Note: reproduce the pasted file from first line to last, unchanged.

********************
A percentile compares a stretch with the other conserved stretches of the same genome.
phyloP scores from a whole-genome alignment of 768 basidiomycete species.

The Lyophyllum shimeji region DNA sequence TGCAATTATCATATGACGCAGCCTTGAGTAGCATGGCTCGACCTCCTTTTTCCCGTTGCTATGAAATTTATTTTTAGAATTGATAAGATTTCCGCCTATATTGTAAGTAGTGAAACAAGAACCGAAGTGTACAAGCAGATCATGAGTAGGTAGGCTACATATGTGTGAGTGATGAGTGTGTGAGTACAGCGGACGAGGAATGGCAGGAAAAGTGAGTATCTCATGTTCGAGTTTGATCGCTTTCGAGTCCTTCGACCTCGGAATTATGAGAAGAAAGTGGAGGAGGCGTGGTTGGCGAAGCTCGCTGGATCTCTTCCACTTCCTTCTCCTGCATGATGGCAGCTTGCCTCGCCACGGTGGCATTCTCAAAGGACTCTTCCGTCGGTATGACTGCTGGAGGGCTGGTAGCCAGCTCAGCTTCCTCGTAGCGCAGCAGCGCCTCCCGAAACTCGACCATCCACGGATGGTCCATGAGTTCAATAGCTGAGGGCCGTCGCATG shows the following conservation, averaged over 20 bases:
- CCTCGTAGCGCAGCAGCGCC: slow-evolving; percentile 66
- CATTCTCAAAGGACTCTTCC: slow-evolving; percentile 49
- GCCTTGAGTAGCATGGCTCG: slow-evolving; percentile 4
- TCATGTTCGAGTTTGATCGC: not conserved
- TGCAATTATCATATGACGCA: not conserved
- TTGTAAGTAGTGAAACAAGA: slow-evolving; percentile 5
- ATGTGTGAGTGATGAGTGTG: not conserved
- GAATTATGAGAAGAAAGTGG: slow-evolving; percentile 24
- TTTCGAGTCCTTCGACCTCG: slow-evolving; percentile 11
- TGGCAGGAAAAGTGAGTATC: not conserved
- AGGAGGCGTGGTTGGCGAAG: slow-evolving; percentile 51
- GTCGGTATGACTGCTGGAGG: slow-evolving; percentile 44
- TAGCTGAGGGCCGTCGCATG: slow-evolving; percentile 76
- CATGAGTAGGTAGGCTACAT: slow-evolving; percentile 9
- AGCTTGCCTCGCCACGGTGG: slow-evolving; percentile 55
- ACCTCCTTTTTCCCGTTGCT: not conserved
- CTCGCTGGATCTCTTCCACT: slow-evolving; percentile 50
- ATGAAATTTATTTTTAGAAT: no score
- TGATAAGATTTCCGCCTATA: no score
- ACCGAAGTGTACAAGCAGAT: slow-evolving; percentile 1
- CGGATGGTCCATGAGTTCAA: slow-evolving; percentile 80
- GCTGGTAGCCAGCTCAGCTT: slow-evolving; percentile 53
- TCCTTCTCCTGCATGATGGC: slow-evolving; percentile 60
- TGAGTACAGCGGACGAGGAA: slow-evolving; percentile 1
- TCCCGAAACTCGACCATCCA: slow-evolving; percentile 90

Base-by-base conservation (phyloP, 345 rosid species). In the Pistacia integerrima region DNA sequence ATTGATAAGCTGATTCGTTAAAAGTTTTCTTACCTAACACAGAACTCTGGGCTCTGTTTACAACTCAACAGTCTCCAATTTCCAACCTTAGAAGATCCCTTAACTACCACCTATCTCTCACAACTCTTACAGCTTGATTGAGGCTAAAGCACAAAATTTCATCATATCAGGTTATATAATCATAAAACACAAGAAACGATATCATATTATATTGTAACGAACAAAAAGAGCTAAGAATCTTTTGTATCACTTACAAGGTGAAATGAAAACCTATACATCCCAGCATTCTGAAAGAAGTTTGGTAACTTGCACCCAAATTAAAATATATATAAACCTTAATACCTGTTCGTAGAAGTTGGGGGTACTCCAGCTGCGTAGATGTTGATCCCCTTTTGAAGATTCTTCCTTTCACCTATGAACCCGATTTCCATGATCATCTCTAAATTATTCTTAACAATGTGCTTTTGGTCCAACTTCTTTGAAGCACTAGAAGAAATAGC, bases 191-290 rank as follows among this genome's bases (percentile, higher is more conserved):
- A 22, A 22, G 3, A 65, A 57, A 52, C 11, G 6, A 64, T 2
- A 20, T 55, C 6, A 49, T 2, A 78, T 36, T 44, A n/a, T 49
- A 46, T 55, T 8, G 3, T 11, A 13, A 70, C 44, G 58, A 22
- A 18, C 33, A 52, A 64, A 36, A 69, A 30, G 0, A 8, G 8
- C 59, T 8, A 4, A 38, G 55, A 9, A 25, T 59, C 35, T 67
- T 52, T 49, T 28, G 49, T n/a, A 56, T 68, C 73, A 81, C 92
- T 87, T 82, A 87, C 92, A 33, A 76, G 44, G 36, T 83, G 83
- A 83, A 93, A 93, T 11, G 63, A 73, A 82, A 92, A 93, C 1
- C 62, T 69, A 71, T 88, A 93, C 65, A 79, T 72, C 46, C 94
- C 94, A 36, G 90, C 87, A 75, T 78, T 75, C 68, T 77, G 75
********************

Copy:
A percentile compares a stretch with the other conserved stretches of the same genome.
phyloP scores from a whole-genome alignment of 768 basidiomycete species.

The Lyophyllum shimeji region DNA sequence TGCAATTATCATATGACGCAGCCTTGAGTAGCATGGCTCGACCTCCTTTTTCCCGTTGCTATGAAATTTATTTTTAGAATTGATAAGATTTCCGCCTATATTGTAAGTAGTGAAACAAGAACCGAAGTGTACAAGCAGATCATGAGTAGGTAGGCTACATATGTGTGAGTGATGAGTGTGTGAGTACAGCGGACGAGGAATGGCAGGAAAAGTGAGTATCTCATGTTCGAGTTTGATCGCTTTCGAGTCCTTCGACCTCGGAATTATGAGAAGAAAGTGGAGGAGGCGTGGTTGGCGAAGCTCGCTGGATCTCTTCCACTTCCTTCTCCTGCATGATGGCAGCTTGCCTCGCCACGGTGGCATTCTCAAAGGACTCTTCCGTCGGTATGACTGCTGGAGGGCTGGTAGCCAGCTCAGCTTCCTCGTAGCGCAGCAGCGCCTCCCGAAACTCGACCATCCACGGATGGTCCATGAGTTCAATAGCTGAGGGCCGTCGCATG shows the following conservation, averaged over 20 bases:
- CCTCGTAGCGCAGCAGCGCC: slow-evolving; percentile 66
- CATTCTCAAAGGACTCTTCC: slow-evolving; percentile 49
- GCCTTGAGTAGCATGGCTCG: slow-evolving; percentile 4
- TCATGTTCGAGTTTGATCGC: not conserved
- TGCAATTATCATATGACGCA: not conserved
- TTGTAAGTAGTGAAACAAGA: slow-evolving; percentile 5
- ATGTGTGAGTGATGAGTGTG: not conserved
- GAATTATGAGAAGAAAGTGG: slow-evolving; percentile 24
- TTTCGAGTCCTTCGACCTCG: slow-evolving; percentile 11
- TGGCAGGAAAAGTGAGTATC: not conserved
- AGGAGGCGTGGTTGGCGAAG: slow-evolving; percentile 51
- GTCGGTATGACTGCTGGAGG: slow-evolving; percentile 44
- TAGCTGAGGGCCGTCGCATG: slow-evolving; percentile 76
- CATGAGTAGGTAGGCTACAT: slow-evolving; percentile 9
- AGCTTGCCTCGCCACGGTGG: slow-evolving; percentile 55
- ACCTCCTTTTTCCCGTTGCT: not conserved
- CTCGCTGGATCTCTTCCACT: slow-evolving; percentile 50
- ATGAAATTTATTTTTAGAAT: no score
- TGATAAGATTTCCGCCTATA: no score
- ACCGAAGTGTACAAGCAGAT: slow-evolving; percentile 1
- CGGATGGTCCATGAGTTCAA: slow-evolving; percentile 80
- GCTGGTAGCCAGCTCAGCTT: slow-evolving; percentile 53
- TCCTTCTCCTGCATGATGGC: slow-evolving; percentile 60
- TGAGTACAGCGGACGAGGAA: slow-evolving; percentile 1
- TCCCGAAACTCGACCATCCA: slow-evolving; percentile 90

Base-by-base conservation (phyloP, 345 rosid species). In the Pistacia integerrima region DNA sequence ATTGATAAGCTGATTCGTTAAAAGTTTTCTTACCTAACACAGAACTCTGGGCTCTGTTTACAACTCAACAGTCTCCAATTTCCAACCTTAGAAGATCCCTTAACTACCACCTATCTCTCACAACTCTTACAGCTTGATTGAGGCTAAAGCACAAAATTTCATCATATCAGGTTATATAATCATAAAACACAAGAAACGATATCATATTATATTGTAACGAACAAAAAGAGCTAAGAATCTTTTGTATCACTTACAAGGTGAAATGAAAACCTATACATCCCAGCATTCTGAAAGAAGTTTGGTAACTTGCACCCAAATTAAAATATATATAAACCTTAATACCTGTTCGTAGAAGTTGGGGGTACTCCAGCTGCGTAGATGTTGATCCCCTTTTGAAGATTCTTCCTTTCACCTATGAACCCGATTTCCATGATCATCTCTAAATTATTCTTAACAATGTGCTTTTGGTCCAACTTCTTTGAAGCACTAGAAGAAATAGC, bases 191-290 rank as follows among this genome's bases (percentile, higher is more conserved):
- A 22, A 22, G 3, A 65, A 57, A 52, C 11, G 6, A 64, T 2
- A 20, T 55, C 6, A 49, T 2, A 78, T 36, T 44, A n/a, T 49
- A 46, T 55, T 8, G 3, T 11, A 13, A 70, C 44, G 58, A 22
- A 18, C 33, A 52, A 64, A 36, A 69, A 30, G 0, A 8, G 8
- C 59, T 8, A 4, A 38, G 55, A 9, A 25, T 59, C 35, T 67
- T 52, T 49, T 28, G 49, T n/a, A 56, T 68, C 73, A 81, C 92
- T 87, T 82, A 87, C 92, A 33, A 76, G 44, G 36, T 83, G 83
- A 83, A 93, A 93, T 11, G 63, A 73, A 82, A 92, A 93, C 1
- C 62, T 69, A 71, T 88, A 93, C 65, A 79, T 72, C 46, C 94
- C 94, A 36, G 90, C 87, A 75, T 78, T 75, C 68, T 77, G 75